Digital sales of Australia's three big broadsheets have grown by double digit percentages, in a further sign of the shift away from printed newspapers.
The Audit Bureau of Circulations (ABC) said in its latest report that Monday-to-Saturday sales of national, metropolitan and regional newspapers fell 6.9 per cent in the three months to December 3, compared with the prior corresponding period.
The December quarter result was a little worse than the 5.9 per cent decline in the three months to September 30.
However, figures from Australia's two major publishers - Fairfax Media and News Ltd - showed average daily sales of Monday to Friday digital editions of The Australian, The Sydney Morning Herald and The Age rose by 13.4 per cent, compared with the previous quarter.
Moreover, sales of Saturday digital editions for the three mastheads were up 19 per cent.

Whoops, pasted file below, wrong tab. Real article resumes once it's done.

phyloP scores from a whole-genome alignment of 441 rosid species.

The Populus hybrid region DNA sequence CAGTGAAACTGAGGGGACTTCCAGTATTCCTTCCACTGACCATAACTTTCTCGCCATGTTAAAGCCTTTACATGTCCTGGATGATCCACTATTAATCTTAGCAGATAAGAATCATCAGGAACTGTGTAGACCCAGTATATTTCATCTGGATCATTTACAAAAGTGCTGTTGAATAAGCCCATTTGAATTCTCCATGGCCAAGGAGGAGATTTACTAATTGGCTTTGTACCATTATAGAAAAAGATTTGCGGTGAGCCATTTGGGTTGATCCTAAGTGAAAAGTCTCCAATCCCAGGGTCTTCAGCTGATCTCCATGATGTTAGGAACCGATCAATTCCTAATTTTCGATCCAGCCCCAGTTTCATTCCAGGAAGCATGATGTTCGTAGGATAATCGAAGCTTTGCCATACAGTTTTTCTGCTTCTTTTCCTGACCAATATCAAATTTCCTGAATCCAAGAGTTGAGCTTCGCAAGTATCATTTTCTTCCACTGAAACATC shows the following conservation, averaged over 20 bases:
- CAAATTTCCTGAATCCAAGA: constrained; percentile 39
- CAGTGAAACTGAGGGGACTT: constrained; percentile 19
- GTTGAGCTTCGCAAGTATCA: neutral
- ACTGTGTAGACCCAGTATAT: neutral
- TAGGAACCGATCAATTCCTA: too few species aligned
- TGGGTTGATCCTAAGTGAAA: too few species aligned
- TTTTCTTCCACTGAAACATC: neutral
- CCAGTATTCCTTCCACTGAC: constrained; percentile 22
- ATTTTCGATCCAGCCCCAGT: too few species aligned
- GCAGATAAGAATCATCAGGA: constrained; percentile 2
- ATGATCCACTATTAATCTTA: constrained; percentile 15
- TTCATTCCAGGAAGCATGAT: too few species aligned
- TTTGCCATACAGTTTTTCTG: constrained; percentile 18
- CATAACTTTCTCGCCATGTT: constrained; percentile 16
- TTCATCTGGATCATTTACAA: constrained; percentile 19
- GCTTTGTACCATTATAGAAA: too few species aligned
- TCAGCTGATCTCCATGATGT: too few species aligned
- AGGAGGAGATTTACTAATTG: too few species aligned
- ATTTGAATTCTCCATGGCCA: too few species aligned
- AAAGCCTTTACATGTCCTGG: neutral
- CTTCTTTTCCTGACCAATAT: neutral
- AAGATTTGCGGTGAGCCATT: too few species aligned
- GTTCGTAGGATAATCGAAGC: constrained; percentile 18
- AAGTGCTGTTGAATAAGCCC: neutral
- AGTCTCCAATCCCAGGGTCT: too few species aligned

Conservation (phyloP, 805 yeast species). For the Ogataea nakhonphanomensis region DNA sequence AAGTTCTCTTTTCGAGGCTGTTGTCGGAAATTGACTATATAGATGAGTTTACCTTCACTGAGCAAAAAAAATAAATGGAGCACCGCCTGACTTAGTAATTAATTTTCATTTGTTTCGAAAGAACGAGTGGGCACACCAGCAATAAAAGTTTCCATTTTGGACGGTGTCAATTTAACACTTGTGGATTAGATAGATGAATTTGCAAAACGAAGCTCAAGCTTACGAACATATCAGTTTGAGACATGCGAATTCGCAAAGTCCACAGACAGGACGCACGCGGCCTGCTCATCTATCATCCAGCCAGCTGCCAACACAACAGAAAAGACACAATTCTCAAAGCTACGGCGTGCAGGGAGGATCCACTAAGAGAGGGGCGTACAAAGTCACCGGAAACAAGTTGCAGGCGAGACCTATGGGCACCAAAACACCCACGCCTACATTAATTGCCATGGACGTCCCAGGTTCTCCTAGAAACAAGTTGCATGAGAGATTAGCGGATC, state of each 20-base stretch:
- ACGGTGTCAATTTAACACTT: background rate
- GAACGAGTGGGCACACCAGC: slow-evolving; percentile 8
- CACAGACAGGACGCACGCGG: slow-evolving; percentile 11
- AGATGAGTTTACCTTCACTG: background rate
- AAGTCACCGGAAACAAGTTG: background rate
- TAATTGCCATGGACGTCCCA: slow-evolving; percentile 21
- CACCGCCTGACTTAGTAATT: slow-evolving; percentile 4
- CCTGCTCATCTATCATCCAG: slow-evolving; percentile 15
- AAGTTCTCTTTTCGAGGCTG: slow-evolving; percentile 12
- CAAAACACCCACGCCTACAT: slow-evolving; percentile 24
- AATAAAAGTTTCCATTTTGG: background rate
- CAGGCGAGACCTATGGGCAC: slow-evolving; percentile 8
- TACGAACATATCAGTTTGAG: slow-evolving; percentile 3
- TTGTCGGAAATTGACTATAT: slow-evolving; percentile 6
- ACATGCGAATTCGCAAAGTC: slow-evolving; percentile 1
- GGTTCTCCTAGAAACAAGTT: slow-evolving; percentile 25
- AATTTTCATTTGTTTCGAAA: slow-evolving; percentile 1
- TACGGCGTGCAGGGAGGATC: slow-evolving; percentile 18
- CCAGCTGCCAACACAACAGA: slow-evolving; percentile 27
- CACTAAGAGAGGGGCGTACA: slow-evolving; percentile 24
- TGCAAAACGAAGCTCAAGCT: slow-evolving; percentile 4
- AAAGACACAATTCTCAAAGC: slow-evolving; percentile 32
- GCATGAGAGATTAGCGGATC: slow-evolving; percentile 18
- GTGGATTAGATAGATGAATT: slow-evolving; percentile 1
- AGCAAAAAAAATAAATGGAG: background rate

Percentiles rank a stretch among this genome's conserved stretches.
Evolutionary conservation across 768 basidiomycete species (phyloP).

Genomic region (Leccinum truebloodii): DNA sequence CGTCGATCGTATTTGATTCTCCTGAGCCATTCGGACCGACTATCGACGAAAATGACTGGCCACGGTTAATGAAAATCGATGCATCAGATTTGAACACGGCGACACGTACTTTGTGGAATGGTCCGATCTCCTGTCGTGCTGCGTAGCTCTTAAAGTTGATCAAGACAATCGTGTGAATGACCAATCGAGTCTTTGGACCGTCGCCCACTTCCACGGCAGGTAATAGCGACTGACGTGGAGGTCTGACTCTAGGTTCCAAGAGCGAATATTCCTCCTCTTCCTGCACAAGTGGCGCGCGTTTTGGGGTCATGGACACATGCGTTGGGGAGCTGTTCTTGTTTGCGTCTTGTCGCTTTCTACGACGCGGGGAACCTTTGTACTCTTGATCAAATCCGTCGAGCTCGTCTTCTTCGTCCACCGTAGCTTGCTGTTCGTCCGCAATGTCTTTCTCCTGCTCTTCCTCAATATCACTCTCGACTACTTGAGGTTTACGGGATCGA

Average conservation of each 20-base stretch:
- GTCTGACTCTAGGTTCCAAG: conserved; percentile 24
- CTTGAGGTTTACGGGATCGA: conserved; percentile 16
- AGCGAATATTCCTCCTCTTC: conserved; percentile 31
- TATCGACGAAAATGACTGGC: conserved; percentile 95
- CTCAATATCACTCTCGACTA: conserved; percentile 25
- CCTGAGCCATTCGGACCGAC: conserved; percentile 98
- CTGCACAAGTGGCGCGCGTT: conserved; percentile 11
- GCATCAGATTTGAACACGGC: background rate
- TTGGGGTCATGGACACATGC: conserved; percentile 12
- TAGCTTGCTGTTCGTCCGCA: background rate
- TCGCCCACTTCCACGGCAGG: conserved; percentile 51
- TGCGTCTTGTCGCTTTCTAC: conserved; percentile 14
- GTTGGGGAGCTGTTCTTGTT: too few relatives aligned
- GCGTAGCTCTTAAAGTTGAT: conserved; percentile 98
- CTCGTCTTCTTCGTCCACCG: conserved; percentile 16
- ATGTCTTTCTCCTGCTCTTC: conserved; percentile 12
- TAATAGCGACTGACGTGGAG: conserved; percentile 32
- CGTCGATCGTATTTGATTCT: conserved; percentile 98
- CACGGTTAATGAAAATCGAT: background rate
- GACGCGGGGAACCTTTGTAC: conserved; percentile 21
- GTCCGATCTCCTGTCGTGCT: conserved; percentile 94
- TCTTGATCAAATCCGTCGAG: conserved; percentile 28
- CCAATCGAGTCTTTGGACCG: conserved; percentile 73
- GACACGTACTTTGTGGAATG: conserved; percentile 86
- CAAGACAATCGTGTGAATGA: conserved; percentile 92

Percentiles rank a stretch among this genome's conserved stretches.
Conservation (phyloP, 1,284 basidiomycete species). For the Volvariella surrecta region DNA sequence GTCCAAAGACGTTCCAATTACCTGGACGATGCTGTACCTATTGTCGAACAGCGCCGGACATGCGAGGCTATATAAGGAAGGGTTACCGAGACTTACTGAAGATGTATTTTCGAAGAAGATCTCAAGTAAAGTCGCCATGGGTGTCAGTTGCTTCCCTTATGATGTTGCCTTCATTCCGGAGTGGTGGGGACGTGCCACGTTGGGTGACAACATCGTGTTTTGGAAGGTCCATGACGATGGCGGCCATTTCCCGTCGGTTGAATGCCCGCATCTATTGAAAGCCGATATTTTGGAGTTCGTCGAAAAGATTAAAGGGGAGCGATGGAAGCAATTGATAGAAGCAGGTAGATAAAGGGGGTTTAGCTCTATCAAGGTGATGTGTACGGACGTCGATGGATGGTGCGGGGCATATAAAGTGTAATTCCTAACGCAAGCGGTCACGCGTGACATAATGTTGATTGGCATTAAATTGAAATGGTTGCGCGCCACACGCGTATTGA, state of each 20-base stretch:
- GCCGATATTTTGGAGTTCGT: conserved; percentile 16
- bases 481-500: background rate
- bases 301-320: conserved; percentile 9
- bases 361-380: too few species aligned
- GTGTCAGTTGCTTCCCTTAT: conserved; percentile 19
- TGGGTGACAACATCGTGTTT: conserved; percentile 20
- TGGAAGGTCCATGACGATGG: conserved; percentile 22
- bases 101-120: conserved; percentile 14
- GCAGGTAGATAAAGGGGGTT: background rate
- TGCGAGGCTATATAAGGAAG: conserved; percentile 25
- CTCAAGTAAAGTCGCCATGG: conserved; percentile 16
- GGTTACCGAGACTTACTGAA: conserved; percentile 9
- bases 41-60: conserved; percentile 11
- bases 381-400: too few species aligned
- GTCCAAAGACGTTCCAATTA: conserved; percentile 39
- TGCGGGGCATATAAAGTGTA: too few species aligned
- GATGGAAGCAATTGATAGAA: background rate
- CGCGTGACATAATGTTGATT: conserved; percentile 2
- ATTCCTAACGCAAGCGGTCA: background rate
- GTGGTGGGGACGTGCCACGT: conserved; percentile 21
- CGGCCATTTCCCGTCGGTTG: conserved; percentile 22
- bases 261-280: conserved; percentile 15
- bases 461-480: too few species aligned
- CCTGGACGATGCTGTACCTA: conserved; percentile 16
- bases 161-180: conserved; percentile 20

It was the second consecutive quarter the two publishers have reported digital sales.
The Newspaper Works chief executive Tony Hale said the data showed consumers were willing to pay for quality journalism across publishing platforms.
"The growth of digital subscriptions is now starting to offset the decline in print circulations, as illustrated by the one per cent increase in total sales of the mastheads which are reporting their digital figures," he said in a statement.
"Given that the newspaper industry has only just begun reporting digital sales, these latest ABC numbers are very encouraging."
The Newspaper Works, a non-profit body set up to promote the industry, said reporting of print and digital sales would be compulsory for all publishers from the July to September audit period in 2013.
In a separate statement, Fairfax said there have been more than one million downloads of its SMH and Age tablet apps since they were launched 19 months ago.
The two apps had more 150,000 daily unique browsers, Fairfax said.